June 15, 2009
Jan Fischer Prime Minister of the Czech Republic, President of the European Council
The Committee to Protect Journalists urges you, as the president of the European Council and President of the European Commission, to take concrete steps to ensure that Cuba complies with the 2008 EU human rights conditions by immediately releasing the 22 journalists currently jailed and by granting freedom of expression and information to all Cubans.
During the June 2008 meeting of the European Council, the EU agreed to lift the diplomatic sanctions it had imposed on Cuba in 2003, following that year’s massive crackdown on independent journalists and dissidents by Fidel Castro’s regime, provided that Cuba improve its human rights record. A year later, another independent journalist has been jailed, and Cuban authorities have shown unwillingness to soften restrictions on freedom of information, including Cubans’ access to the Internet. In the wake of this week’s meeting of the European Council, CPJ calls on you and the other 26 EU heads of state and government that make up the Council to use verifiable benchmarks for monitoring human rights in Cuba to ensure that Cuba effectively complies with the conditions or requirements imposed by the EU.
From March 18-20, 2003, agents with Cuba’s State Security arrested 75 dissidents, including 29 journalists. Weeks later, Cuban authorities held summary closed-door trials and handed sentences of up to 24 years in prison to the accused, who were declared prisoners of conscience by Amnesty International. As a response to the crackdown, the EU imposed conditions or requirements on Cuba that included a ban on high-ranking official visits by Cuban authorities to EU countries. In June 2008, however, the Council of the European Union agreed to suspend the sanctions under the condition that human rights conditions improve on the island.
Under those conditions, the Cuban government should have unconditionally released all political prisoners. Instead, two other independent journalists have been imprisoned since 2003. In May, Albert Santiago Du Bouchet Hernández, director of the Havana-based independent news agency Habana Press, was sentenced during a summary trial to three years in prison on charges of “disrespect” and distributing enemy propaganda. In April 2007, freelance reporter Oscar Sánchez Madan was convicted of “social dangerousness,” and given the maximum sentence of four years in prison.
Over the past six years, Cuba has freed a small number of journalists and dissidents in exchange for international political concessions, CPJ research has found. However, 22 reporters and editors remain in prison, making Cuba the world’s second-leading jailer of journalists, after China. Imprisoned journalists live in inhumane conditions. Their health is deteriorating, and their families are harassed by local authorities, CPJ research shows.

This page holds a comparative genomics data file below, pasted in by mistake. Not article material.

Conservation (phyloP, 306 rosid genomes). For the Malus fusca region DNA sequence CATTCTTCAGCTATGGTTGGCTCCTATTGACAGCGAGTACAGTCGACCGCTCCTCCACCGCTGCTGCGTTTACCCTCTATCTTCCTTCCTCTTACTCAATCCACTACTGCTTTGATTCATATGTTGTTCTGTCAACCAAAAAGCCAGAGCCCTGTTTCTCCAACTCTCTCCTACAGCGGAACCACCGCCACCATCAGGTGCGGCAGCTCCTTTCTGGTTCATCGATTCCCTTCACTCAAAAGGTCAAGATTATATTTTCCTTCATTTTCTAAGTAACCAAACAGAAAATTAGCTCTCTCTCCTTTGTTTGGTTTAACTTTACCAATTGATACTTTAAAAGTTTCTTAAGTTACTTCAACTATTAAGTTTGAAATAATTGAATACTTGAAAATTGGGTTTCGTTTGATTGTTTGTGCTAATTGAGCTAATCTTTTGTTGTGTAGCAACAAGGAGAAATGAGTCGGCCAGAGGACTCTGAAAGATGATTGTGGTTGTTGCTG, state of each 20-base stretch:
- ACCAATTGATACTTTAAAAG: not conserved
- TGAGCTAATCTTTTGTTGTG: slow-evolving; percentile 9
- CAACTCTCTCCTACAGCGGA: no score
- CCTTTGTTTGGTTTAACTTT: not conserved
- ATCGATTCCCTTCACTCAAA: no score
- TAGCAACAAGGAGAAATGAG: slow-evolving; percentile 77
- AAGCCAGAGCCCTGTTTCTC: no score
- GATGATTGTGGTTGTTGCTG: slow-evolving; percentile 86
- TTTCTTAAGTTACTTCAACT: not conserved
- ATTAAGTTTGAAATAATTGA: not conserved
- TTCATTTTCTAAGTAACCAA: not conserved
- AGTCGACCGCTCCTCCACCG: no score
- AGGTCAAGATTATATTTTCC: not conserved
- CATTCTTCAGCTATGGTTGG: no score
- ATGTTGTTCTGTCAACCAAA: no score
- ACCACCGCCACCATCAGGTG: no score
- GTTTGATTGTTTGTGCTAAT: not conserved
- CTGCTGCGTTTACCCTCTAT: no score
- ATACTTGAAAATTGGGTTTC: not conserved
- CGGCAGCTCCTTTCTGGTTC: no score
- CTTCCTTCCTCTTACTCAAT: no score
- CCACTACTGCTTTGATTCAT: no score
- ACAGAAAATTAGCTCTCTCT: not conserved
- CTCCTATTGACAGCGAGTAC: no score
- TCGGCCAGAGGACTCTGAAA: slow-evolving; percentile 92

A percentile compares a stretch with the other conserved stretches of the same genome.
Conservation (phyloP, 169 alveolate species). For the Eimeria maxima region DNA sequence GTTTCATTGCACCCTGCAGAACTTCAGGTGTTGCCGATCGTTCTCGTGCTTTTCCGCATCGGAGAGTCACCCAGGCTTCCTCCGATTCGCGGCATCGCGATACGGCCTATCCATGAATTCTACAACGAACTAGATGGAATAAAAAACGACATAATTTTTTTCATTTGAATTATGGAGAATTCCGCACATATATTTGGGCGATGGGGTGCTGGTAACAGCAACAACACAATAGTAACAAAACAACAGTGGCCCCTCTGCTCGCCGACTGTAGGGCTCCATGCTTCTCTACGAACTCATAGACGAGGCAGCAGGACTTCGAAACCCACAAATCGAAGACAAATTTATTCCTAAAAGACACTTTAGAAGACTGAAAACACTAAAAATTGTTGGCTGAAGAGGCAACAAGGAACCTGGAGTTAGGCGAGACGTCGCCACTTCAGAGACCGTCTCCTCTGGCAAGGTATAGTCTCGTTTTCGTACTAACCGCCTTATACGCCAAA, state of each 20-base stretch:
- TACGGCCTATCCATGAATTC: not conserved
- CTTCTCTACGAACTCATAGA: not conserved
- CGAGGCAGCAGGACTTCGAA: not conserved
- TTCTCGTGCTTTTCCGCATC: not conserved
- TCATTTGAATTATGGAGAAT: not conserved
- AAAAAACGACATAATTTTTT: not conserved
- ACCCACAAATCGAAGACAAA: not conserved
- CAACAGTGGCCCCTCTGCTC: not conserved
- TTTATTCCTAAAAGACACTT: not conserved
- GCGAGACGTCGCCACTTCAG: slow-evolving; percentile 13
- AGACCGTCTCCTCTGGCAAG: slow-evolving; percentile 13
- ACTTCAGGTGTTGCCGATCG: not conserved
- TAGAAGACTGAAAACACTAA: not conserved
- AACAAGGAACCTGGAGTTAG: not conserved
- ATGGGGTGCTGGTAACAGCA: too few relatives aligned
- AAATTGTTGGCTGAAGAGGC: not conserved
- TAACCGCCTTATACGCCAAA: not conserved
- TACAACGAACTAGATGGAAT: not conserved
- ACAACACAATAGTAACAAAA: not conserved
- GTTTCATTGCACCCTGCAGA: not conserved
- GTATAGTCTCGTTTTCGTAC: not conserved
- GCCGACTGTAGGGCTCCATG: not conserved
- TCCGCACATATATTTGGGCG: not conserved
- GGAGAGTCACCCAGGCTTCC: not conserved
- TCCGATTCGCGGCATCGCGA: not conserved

To date, no international humanitarian organizations have visited any of the imprisoned Cuban journalists. Nor has the Cuban government ratified the International Covenant on Civil and Political Rights, which provides “the right to freedom of expression,” or the International Covenant on Economic, Social, and Cultural Rights, both signed in February 2008 by then-Foreign Minister Felipe Pérez Roque.
In our annual report, Attacks on the Press in 2008, CPJ noted that there are extensive restrictions on Internet access in Cuba. In a recent report on worldwide online repression, CPJ ranked the island as the fourth-worst country in the world to be a blogger. Only government officials and people with links to the Communist Party have Web access. The general population is only able to go online at hotels or government-controlled Internet cafes by means of expensive voucher cards. A small number of independent bloggers detail everyday life and offer criticism of the regime on Web sites that are hosted outside the country and largely blocked on the island. In a country where the government has complete control of the media, independent journalists working for foreign-based Internet news sites continue to be threatened and harassed by Cuba’s secret police.
In 2008, the EU announced that its relations with Cuba would be reviewed annually after an assessment of the progress and commitment made by the Cuban government on issues that included human rights. CPJ sent European Commissioner for Development and Humanitarian Aid Louis Michel a letter on June 25, 2008, and a second in March 2009 urging the EU to hold Cuba accountable for press abuses. Michel has not yet responded to CPJ’s concerns.
We urge you to address these issues during the upcoming meeting of the Council of the European Union by creating a set of benchmarks that can be verified in order to ensure that the EU conditions for the improvement of human rights will be effectively met. As part of these criteria, the EU must call on the government of Cuban President Raúl Castro Ruz to immediately and unconditionally release all journalists unjustly imprisoned for exercising their basic human right to free expression and grant freedom of information to all Cubans.